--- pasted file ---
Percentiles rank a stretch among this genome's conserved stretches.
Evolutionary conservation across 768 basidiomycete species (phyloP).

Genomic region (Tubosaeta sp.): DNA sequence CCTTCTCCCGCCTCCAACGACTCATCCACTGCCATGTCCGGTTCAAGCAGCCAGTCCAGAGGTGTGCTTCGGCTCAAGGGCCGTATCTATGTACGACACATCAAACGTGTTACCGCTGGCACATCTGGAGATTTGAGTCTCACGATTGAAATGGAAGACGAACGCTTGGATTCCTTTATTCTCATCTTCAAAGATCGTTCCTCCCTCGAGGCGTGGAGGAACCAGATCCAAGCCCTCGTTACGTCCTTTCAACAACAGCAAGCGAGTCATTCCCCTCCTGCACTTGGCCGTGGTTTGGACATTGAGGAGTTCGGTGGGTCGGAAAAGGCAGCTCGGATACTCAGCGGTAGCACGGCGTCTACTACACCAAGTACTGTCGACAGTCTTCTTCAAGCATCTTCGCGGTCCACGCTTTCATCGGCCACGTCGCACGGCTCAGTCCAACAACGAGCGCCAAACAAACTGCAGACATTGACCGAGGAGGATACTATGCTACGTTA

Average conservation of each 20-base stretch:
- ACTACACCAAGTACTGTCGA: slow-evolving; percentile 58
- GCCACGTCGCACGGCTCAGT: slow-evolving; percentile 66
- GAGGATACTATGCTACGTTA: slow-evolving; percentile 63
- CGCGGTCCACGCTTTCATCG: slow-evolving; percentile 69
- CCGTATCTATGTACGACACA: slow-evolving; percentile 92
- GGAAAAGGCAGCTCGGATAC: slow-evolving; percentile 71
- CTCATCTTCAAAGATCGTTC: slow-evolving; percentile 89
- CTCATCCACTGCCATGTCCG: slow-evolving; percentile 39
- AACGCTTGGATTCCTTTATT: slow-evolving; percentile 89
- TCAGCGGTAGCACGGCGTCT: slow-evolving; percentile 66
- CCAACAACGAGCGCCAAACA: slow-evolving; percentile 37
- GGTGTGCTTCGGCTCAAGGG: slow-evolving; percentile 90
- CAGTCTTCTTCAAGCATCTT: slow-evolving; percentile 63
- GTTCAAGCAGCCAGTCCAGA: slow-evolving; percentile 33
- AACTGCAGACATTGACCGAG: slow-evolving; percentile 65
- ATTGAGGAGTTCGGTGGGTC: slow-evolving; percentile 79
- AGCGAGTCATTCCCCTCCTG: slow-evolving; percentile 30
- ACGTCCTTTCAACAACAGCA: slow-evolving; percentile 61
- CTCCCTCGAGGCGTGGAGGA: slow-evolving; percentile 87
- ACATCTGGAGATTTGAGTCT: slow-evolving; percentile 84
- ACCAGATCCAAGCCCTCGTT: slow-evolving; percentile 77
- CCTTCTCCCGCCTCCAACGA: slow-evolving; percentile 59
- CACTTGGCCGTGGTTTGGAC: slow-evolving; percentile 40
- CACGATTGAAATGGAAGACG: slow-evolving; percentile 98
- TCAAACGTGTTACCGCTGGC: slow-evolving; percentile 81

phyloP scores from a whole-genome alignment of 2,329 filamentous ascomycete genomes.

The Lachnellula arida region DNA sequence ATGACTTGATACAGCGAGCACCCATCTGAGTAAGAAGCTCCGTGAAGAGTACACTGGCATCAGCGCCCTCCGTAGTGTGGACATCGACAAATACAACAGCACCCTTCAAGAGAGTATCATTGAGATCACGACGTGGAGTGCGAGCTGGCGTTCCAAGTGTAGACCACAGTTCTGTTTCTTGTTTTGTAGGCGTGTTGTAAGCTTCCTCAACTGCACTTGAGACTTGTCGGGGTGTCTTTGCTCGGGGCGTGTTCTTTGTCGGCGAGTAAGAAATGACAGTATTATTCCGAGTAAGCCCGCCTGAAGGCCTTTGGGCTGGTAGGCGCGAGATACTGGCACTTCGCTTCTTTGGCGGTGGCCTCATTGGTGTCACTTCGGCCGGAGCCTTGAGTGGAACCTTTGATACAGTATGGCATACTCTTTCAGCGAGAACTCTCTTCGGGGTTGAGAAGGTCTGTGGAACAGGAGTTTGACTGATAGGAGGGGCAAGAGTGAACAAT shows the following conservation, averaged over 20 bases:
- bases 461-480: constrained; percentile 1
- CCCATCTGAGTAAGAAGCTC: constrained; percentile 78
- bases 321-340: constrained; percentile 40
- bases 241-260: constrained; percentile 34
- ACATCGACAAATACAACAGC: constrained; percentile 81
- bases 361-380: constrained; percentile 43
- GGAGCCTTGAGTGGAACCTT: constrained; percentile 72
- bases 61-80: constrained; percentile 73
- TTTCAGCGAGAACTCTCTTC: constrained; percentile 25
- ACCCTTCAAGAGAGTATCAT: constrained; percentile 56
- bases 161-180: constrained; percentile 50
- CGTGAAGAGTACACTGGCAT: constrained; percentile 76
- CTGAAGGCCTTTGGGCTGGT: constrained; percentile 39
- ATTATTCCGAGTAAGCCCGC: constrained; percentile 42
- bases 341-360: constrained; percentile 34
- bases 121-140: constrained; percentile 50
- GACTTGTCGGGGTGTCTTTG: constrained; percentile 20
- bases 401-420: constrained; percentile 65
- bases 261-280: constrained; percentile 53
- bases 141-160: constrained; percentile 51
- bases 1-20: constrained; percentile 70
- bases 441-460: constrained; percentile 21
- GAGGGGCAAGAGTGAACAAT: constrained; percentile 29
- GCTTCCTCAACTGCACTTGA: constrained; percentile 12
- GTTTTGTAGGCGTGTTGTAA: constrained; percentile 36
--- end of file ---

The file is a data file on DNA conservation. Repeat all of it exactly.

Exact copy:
Percentiles rank a stretch among this genome's conserved stretches.
Evolutionary conservation across 768 basidiomycete species (phyloP).

Genomic region (Tubosaeta sp.): DNA sequence CCTTCTCCCGCCTCCAACGACTCATCCACTGCCATGTCCGGTTCAAGCAGCCAGTCCAGAGGTGTGCTTCGGCTCAAGGGCCGTATCTATGTACGACACATCAAACGTGTTACCGCTGGCACATCTGGAGATTTGAGTCTCACGATTGAAATGGAAGACGAACGCTTGGATTCCTTTATTCTCATCTTCAAAGATCGTTCCTCCCTCGAGGCGTGGAGGAACCAGATCCAAGCCCTCGTTACGTCCTTTCAACAACAGCAAGCGAGTCATTCCCCTCCTGCACTTGGCCGTGGTTTGGACATTGAGGAGTTCGGTGGGTCGGAAAAGGCAGCTCGGATACTCAGCGGTAGCACGGCGTCTACTACACCAAGTACTGTCGACAGTCTTCTTCAAGCATCTTCGCGGTCCACGCTTTCATCGGCCACGTCGCACGGCTCAGTCCAACAACGAGCGCCAAACAAACTGCAGACATTGACCGAGGAGGATACTATGCTACGTTA

Average conservation of each 20-base stretch:
- ACTACACCAAGTACTGTCGA: slow-evolving; percentile 58
- GCCACGTCGCACGGCTCAGT: slow-evolving; percentile 66
- GAGGATACTATGCTACGTTA: slow-evolving; percentile 63
- CGCGGTCCACGCTTTCATCG: slow-evolving; percentile 69
- CCGTATCTATGTACGACACA: slow-evolving; percentile 92
- GGAAAAGGCAGCTCGGATAC: slow-evolving; percentile 71
- CTCATCTTCAAAGATCGTTC: slow-evolving; percentile 89
- CTCATCCACTGCCATGTCCG: slow-evolving; percentile 39
- AACGCTTGGATTCCTTTATT: slow-evolving; percentile 89
- TCAGCGGTAGCACGGCGTCT: slow-evolving; percentile 66
- CCAACAACGAGCGCCAAACA: slow-evolving; percentile 37
- GGTGTGCTTCGGCTCAAGGG: slow-evolving; percentile 90
- CAGTCTTCTTCAAGCATCTT: slow-evolving; percentile 63
- GTTCAAGCAGCCAGTCCAGA: slow-evolving; percentile 33
- AACTGCAGACATTGACCGAG: slow-evolving; percentile 65
- ATTGAGGAGTTCGGTGGGTC: slow-evolving; percentile 79
- AGCGAGTCATTCCCCTCCTG: slow-evolving; percentile 30
- ACGTCCTTTCAACAACAGCA: slow-evolving; percentile 61
- CTCCCTCGAGGCGTGGAGGA: slow-evolving; percentile 87
- ACATCTGGAGATTTGAGTCT: slow-evolving; percentile 84
- ACCAGATCCAAGCCCTCGTT: slow-evolving; percentile 77
- CCTTCTCCCGCCTCCAACGA: slow-evolving; percentile 59
- CACTTGGCCGTGGTTTGGAC: slow-evolving; percentile 40
- CACGATTGAAATGGAAGACG: slow-evolving; percentile 98
- TCAAACGTGTTACCGCTGGC: slow-evolving; percentile 81

phyloP scores from a whole-genome alignment of 2,329 filamentous ascomycete genomes.

The Lachnellula arida region DNA sequence ATGACTTGATACAGCGAGCACCCATCTGAGTAAGAAGCTCCGTGAAGAGTACACTGGCATCAGCGCCCTCCGTAGTGTGGACATCGACAAATACAACAGCACCCTTCAAGAGAGTATCATTGAGATCACGACGTGGAGTGCGAGCTGGCGTTCCAAGTGTAGACCACAGTTCTGTTTCTTGTTTTGTAGGCGTGTTGTAAGCTTCCTCAACTGCACTTGAGACTTGTCGGGGTGTCTTTGCTCGGGGCGTGTTCTTTGTCGGCGAGTAAGAAATGACAGTATTATTCCGAGTAAGCCCGCCTGAAGGCCTTTGGGCTGGTAGGCGCGAGATACTGGCACTTCGCTTCTTTGGCGGTGGCCTCATTGGTGTCACTTCGGCCGGAGCCTTGAGTGGAACCTTTGATACAGTATGGCATACTCTTTCAGCGAGAACTCTCTTCGGGGTTGAGAAGGTCTGTGGAACAGGAGTTTGACTGATAGGAGGGGCAAGAGTGAACAAT shows the following conservation, averaged over 20 bases:
- bases 461-480: constrained; percentile 1
- CCCATCTGAGTAAGAAGCTC: constrained; percentile 78
- bases 321-340: constrained; percentile 40
- bases 241-260: constrained; percentile 34
- ACATCGACAAATACAACAGC: constrained; percentile 81
- bases 361-380: constrained; percentile 43
- GGAGCCTTGAGTGGAACCTT: constrained; percentile 72
- bases 61-80: constrained; percentile 73
- TTTCAGCGAGAACTCTCTTC: constrained; percentile 25
- ACCCTTCAAGAGAGTATCAT: constrained; percentile 56
- bases 161-180: constrained; percentile 50
- CGTGAAGAGTACACTGGCAT: constrained; percentile 76
- CTGAAGGCCTTTGGGCTGGT: constrained; percentile 39
- ATTATTCCGAGTAAGCCCGC: constrained; percentile 42
- bases 341-360: constrained; percentile 34
- bases 121-140: constrained; percentile 50
- GACTTGTCGGGGTGTCTTTG: constrained; percentile 20
- bases 401-420: constrained; percentile 65
- bases 261-280: constrained; percentile 53
- bases 141-160: constrained; percentile 51
- bases 1-20: constrained; percentile 70
- bases 441-460: constrained; percentile 21
- GAGGGGCAAGAGTGAACAAT: constrained; percentile 29
- GCTTCCTCAACTGCACTTGA: constrained; percentile 12
- GTTTTGTAGGCGTGTTGTAA: constrained; percentile 36